By Janet Perez
September 2000 - Diversity in Corporate America has traveled a long road. Born in the civil rights movement, it has evolved from an affirmative-action headcount to cultural sensitivity workshops to a business imperative. At the start of the 21st century, diversity programs continue to evolve in response to the changing work force.
"I really think this is a unique generation," says Carmen Argamasilla, vice-president of corporate communications at HBO Latin America Group in Miami. "Growing up Latin and working in Corporate America has really created a special individual that I think is particularly savvy and able to thrive in these multicultural environments. … At the same time, these individuals are more sensitive to different cultural nuances."
Ms. Argamasilla cites converging factors that have shaped the modern Hispanic professional. "There's been the increase in technology, the business boom in Latin America, and also the increasing buying power in the Hispanic market. All those things have groomed U.S. Latinos to the point we have an edge over others," she says.
The process of making diversity a company asset began in the 1970s as an exercise in numbers management. The goal was to get the right number of women and ethnic minorities on board so the government and private lawyers wouldn't accuse a company of discrimination. "Part of the evolution was moving away from affirmative action and beyond it," explains Marc Ortiz de Candía, CEO of de Candía International, a diversity consulting firm in Orinda, California. "Unfortunately for a lot of diversity efforts, because of the way either the consultant or the powers-that-be decided to position it, it was very closely associated with affirmative action and is seen as part of the affirmative-action effort. In other words, some people never really got beyond that initial connection to affirmative action. It makes the effort very limiting."
When approaching companies, Mr. Ortiz de Candía found they "would have this reaction of, 'We have an affirmative-action program, so we don't really see the need for this,'" he says. "I tried to explain to them that what I wanted to do was to focus not on the law, which is what affirmative action is, but on the behavior that would be supportive of an organization that embraces affirmative action."
Almost 25 years ago, McDonald's Corp. became one of the first companies to take advantage of diversity in the work force. With the help of consultants, it has created a system of making sure that differences are understood and celebrated. "Diversity is a whole approach to how we do business in terms of our suppliers and our minority vendors program – constantly monitoring our different employment efforts around the country," says Rey Gonzalez, director of diversity initiatives at McDonald's headquarters in Oakbrook, Illinois.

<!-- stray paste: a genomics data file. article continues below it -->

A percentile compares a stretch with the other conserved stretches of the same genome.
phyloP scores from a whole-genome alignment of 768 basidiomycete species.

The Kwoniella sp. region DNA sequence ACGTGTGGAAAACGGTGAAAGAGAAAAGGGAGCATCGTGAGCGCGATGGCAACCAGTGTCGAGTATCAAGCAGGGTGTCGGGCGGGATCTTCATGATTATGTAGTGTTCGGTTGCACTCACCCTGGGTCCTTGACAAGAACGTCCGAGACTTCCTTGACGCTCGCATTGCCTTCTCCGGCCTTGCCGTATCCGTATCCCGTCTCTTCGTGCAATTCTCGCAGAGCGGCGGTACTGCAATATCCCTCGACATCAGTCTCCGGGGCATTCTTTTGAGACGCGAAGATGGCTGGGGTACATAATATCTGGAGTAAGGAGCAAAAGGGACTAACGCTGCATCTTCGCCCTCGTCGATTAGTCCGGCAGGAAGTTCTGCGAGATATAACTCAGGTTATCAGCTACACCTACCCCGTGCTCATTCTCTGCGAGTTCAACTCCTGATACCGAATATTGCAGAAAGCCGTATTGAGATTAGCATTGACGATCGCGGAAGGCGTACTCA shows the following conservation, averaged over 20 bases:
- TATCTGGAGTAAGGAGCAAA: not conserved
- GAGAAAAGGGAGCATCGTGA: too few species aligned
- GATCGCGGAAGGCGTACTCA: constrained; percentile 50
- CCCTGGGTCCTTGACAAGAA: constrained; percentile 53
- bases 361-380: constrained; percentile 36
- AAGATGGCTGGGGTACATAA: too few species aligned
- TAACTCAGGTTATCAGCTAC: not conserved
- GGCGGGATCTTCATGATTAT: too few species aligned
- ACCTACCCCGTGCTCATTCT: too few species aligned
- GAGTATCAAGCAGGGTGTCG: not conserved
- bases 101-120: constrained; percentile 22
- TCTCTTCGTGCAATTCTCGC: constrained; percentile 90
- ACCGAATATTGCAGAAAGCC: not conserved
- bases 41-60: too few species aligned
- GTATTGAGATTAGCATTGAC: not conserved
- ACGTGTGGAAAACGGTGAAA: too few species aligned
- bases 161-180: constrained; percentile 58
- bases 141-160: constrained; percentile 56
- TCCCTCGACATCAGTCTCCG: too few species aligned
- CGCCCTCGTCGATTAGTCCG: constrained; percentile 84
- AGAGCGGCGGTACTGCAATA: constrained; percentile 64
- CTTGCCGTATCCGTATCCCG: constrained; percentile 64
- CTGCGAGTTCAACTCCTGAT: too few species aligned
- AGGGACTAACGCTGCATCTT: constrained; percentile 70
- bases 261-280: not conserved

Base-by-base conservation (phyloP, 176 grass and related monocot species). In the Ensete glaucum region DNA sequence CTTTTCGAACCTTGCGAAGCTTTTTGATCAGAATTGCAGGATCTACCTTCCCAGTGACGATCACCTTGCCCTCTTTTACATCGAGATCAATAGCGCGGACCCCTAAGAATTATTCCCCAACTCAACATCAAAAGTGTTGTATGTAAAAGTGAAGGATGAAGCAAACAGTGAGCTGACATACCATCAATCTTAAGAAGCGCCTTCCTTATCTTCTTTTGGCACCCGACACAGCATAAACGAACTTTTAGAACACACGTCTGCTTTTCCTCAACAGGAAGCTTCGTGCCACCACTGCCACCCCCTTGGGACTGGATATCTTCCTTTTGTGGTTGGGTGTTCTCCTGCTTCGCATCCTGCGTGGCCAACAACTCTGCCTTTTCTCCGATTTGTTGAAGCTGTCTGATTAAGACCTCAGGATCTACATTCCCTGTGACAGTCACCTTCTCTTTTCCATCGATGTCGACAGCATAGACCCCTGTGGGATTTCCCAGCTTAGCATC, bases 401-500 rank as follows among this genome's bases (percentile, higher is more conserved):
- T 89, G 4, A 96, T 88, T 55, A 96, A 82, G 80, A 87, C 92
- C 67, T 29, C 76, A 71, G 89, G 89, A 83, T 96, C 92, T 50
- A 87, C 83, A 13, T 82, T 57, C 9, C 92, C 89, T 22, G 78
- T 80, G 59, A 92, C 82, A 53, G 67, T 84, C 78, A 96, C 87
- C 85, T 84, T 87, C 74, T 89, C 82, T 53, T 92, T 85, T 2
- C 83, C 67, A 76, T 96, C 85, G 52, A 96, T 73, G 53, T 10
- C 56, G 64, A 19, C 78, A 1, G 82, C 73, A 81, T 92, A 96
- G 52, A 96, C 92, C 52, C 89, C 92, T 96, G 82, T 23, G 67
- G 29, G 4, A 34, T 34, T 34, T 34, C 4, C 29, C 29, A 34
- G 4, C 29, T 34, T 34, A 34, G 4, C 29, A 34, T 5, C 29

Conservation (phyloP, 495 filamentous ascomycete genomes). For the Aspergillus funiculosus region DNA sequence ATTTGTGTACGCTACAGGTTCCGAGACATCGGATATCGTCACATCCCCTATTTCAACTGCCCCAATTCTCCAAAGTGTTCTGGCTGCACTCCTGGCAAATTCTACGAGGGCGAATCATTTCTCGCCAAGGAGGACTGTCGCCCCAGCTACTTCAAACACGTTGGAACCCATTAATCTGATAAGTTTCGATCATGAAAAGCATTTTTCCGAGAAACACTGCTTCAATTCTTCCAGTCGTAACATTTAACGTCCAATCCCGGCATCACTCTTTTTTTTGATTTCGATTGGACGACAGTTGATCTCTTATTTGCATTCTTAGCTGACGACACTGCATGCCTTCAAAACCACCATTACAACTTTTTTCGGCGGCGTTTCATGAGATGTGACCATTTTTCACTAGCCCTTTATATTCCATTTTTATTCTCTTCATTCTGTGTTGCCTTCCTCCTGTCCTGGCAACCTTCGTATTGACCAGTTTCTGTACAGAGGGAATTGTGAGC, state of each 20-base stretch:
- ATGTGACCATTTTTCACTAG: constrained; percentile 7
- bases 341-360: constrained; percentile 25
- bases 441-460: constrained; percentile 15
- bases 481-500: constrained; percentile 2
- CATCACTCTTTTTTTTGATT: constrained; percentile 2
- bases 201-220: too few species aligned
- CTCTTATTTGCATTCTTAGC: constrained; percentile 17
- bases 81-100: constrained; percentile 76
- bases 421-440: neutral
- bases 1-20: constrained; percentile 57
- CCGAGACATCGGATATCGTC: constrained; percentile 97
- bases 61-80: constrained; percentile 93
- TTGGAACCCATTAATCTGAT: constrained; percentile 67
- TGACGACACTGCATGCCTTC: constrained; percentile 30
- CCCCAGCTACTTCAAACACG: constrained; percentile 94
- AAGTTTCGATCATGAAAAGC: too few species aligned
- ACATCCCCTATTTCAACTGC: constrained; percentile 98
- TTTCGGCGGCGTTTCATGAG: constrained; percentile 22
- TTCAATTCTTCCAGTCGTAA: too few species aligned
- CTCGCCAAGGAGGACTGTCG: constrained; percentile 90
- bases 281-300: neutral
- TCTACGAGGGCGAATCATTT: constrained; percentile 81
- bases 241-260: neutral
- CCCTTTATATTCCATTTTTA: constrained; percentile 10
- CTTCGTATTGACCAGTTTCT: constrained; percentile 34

But after opening its doors to minority employees, McDonald's had to create a culture that would be inclusive all the way up the line, a situation that led to a new movement called diversity training. "When I started with McDonald's in 1976, there was a program called affirmative action in place," says Pat Harris, assistant vice-president of diversity initiatives. "Basically what we were doing was counting numbers. That's all we were doing up until 1979. That's when we began training programs to help educate the McDonald's system on managing the changing work force."
A year later, the fast-food giant introduced a series of career development training programs for its Hispanic, African-American, and women employees. Still in existence in expanded form, the programs are geared toward helping McDonald's minority employees thrive in a corporate environment. The program allows people "to talk about what it's like working in the environment and being a black person or a Hispanic," Ms. Harris explains.
Although ahead of the curve, the McDonald's diversity program mirrored that of the rest of Corporate America. Mr. Ortiz de Candía says he began seeing his business pick up in the mid- to late 1980s. That's when a report from the Hudson Institute, a public-policy research organization, predicted a large influx of minorities into the workplace. "It essentially said that by the year 2000, the workplace would become more diverse, and the question was, is Corporate America really prepared? And the answer was no," Mr. de Candía recalls. "The workplace really did not reflect the diversity of the ever-changing work force that would become more diverse and multicultural. That was really the compelling motivation for a lot of companies to move forward with the diversity effort."
For the complete story, see the September issue of Hispanic Business magazine. To respond to this article, click on the byline.
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